We have a complicated relationship with rest. Everyone needs it. Most people want it. Few people, though, seem to find it. Enter Jesus. In his life and teaching, he offers rest as one of the greatest gifts he has to offer those who follow him. Part of taking on the character of Jesus means rethinking our relationship with rest and beginning to see it as a gift to be received, a skill to be practiced, and preparation for eternity.To learn more about rest, check out these resources:
- “Sabbath” Sermon Series from Bridgetown Community Church – Eight-part series on the practice of Sabbath in the life of Jesus.
- “The Restless Craving for Rest” Podcast Episode by Bible Project – An in-depth discussion of the theological foundations of rest and Sabbath in Scripture.
- “Sabbath” Theme Video from Bible Project – An accessible introduction to the theme of rest in Scripture.
- The Sabbath by Abraham Heschel – Thoughts and meditations on the Sabbath from a Jewish perspective.
- The Ruthless Elimination of Hurry by John Mark Comer – An introduction to understanding and dismantling the things that keep us from enjoying the rest that God offers.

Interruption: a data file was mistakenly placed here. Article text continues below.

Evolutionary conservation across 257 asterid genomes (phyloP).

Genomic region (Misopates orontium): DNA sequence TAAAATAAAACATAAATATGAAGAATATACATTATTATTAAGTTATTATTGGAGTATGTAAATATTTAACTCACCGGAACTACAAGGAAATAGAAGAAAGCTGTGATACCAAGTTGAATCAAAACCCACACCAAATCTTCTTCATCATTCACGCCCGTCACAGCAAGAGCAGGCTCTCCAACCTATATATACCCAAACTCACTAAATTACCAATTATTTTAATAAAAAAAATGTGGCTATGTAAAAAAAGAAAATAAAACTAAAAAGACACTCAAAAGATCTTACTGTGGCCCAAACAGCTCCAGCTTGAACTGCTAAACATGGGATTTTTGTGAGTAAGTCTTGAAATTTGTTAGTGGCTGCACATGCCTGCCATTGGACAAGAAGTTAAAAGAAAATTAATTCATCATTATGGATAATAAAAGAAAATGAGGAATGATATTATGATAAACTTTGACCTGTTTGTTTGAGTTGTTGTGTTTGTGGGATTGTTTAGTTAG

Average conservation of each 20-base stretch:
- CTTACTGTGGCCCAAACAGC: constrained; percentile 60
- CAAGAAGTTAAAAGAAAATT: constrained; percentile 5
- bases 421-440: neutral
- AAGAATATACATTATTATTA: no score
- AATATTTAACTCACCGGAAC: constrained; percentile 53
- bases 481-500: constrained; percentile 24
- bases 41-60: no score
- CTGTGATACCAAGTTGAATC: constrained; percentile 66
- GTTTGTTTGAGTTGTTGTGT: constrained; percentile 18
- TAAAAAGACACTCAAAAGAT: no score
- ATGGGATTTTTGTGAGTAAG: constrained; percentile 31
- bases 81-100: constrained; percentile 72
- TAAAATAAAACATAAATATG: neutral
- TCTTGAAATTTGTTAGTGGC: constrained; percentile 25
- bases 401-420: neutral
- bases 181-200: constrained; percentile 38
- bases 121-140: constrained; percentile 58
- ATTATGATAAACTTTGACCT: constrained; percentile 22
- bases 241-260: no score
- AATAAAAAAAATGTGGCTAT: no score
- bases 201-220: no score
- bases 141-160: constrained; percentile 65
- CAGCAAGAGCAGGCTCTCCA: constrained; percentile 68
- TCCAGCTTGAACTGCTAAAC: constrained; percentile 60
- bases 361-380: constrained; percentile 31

- How to Unhurry by John Mark Comer – A practical companion to The Ruthless Elimination of Hurry that serves as a guide to the practices of rest. NOTE: There’s a lot of benefit in this book even if you haven’t read The Ruthless Elimination of Hurry!
- Start where you are, not where you think you should be. If rest is a skill to be practiced, you can’t expect to be an expert at it right away. In fact, we’re so used to being hurried that a sudden stop could be more disorienting than helpful. Ease your way into the practice of rest with a gentle grace for your soul.
- Remember that this is a practice. You will never be perfect at resting, so forget about perfection and think of rest as a practice. Practice implies mistakes, experimentation, learning, and growth. Sometimes you’ll do it well and sometimes you’ll do it poorly. The key is to keep showing up.
- Know that you will meet resistance. John Mark Comer puts it this way: “Of all the practices of Jesus, Sabbath [and by extension, rest] is by far one of the most counter-cultural. It touches on so many of the tender vulnerabilities of our soul; it’s also a form of spiritual warfare, a kind of assault on hell’s hold over our over-busy soul. It’s very hard for the enemy to tempt well-rested, healthy, happy people.”